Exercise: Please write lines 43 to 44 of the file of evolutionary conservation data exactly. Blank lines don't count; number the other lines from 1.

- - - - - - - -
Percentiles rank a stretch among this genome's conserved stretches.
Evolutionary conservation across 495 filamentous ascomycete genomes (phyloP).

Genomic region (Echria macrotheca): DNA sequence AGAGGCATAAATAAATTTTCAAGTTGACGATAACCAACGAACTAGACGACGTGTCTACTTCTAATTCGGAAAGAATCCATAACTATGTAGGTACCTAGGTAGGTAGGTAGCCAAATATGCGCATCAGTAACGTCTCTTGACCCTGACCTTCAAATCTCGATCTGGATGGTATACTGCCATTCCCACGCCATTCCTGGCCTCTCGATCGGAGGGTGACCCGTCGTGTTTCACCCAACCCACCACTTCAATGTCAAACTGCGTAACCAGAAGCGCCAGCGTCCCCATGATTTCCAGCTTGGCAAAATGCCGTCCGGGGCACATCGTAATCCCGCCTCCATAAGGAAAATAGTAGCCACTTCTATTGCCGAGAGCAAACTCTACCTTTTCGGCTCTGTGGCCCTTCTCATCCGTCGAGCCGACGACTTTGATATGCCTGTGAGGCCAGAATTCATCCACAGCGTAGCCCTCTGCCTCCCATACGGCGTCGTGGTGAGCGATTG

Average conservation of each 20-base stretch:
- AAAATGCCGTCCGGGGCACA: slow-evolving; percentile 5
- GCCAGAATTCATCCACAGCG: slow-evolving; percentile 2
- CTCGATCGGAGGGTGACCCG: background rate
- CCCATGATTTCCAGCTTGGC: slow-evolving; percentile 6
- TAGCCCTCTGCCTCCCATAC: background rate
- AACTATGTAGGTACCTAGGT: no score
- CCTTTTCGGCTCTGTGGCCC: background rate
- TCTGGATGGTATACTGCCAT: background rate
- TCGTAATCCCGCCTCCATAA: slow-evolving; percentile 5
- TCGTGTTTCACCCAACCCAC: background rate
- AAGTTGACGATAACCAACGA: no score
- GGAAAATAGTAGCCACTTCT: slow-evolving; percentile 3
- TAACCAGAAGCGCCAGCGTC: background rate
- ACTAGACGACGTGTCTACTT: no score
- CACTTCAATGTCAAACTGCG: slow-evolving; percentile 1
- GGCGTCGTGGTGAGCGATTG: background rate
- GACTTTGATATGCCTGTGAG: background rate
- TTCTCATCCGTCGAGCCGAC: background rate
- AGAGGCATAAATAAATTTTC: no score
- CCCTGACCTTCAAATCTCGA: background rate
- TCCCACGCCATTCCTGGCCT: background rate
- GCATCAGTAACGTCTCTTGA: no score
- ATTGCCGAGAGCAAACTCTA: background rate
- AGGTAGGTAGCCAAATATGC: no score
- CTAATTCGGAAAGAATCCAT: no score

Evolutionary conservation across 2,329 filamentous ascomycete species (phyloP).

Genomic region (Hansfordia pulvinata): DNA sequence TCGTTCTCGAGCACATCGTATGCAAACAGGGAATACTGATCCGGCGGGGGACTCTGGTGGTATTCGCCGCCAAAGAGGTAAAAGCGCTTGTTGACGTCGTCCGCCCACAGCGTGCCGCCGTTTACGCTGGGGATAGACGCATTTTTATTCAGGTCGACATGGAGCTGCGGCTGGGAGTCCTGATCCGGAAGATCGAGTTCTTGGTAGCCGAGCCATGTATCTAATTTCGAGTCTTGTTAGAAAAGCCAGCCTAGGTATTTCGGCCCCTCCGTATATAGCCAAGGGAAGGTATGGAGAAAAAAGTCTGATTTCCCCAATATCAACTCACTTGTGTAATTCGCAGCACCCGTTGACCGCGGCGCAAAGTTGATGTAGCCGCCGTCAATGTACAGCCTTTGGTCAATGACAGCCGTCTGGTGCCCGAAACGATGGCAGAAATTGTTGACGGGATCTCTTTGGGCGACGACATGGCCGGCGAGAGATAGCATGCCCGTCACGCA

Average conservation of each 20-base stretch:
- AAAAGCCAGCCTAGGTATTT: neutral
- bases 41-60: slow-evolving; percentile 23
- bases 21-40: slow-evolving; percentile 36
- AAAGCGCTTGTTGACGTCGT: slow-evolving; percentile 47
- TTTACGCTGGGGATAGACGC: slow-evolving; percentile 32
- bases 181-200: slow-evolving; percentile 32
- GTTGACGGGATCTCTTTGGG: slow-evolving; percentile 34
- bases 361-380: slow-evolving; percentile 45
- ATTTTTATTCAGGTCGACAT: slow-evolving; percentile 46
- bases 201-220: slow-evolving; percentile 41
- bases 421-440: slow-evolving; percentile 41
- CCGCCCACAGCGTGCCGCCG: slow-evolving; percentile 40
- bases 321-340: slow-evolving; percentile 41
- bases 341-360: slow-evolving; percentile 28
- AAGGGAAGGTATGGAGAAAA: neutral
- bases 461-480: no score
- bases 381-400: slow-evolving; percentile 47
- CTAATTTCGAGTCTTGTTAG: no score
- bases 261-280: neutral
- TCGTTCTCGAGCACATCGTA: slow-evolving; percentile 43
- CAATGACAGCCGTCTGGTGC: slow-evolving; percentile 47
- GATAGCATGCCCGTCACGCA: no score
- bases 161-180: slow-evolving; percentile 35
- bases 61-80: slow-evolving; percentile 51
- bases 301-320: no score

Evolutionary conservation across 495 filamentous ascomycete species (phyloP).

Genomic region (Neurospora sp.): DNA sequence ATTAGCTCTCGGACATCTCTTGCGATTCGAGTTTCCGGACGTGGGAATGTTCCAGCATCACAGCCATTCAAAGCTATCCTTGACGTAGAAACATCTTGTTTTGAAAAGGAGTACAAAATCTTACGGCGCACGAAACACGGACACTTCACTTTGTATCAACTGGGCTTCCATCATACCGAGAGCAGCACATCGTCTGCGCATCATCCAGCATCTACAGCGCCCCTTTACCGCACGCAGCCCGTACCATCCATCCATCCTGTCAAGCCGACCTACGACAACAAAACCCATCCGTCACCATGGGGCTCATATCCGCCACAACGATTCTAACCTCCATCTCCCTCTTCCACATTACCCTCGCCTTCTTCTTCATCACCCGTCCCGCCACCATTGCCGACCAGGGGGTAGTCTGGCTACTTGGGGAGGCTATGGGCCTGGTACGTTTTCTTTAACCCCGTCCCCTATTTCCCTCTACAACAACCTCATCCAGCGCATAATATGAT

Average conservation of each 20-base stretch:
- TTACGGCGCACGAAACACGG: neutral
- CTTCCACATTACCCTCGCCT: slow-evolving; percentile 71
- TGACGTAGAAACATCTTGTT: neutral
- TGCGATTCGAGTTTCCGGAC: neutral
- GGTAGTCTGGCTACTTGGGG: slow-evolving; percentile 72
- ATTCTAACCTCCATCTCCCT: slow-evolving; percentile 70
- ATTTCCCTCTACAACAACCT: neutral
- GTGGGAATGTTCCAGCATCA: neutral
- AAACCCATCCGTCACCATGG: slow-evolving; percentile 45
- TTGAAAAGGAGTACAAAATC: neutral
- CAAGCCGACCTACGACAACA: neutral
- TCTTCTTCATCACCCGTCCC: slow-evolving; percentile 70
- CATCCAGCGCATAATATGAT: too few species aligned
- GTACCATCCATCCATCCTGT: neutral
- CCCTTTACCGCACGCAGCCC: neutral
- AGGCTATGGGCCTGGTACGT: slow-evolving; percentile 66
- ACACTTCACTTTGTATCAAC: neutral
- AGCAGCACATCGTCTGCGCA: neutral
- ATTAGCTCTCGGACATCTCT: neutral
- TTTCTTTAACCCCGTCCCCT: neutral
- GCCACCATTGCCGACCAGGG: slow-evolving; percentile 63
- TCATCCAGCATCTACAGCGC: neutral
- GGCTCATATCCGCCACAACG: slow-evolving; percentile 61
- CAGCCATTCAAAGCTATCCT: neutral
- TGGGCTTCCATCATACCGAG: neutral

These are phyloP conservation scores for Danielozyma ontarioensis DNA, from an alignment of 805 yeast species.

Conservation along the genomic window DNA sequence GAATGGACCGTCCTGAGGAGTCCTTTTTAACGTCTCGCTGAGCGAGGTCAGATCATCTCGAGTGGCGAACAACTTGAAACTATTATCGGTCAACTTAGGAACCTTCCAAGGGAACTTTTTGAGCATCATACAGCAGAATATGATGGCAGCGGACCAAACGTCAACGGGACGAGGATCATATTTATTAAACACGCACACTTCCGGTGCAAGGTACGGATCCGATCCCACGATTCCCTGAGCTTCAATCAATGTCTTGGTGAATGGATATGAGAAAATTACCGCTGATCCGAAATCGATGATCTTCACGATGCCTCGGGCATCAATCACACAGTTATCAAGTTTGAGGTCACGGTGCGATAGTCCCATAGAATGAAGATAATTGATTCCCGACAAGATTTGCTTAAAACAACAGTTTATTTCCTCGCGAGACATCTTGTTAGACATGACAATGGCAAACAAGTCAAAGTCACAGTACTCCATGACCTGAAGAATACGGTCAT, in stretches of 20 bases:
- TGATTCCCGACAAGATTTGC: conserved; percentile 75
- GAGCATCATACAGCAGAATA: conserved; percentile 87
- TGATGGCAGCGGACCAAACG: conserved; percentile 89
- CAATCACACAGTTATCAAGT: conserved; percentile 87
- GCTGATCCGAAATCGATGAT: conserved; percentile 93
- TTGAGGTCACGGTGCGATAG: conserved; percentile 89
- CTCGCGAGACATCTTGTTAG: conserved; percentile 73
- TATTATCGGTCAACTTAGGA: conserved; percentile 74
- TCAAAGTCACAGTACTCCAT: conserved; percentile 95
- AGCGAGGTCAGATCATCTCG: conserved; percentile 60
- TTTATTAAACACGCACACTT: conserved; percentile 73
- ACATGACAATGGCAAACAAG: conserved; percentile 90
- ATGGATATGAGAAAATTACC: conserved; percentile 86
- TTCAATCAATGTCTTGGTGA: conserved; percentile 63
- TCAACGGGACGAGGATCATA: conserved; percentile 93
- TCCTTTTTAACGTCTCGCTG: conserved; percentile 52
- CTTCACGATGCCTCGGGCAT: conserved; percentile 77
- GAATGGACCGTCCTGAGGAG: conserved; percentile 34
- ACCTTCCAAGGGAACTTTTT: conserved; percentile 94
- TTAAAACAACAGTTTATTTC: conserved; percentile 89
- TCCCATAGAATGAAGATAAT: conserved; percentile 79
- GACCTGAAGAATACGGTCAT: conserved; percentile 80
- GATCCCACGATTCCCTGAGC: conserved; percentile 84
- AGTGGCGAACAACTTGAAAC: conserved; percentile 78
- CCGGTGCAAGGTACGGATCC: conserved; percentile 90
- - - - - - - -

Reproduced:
- bases 421-440: slow-evolving; percentile 41
- CCGCCCACAGCGTGCCGCCG: slow-evolving; percentile 40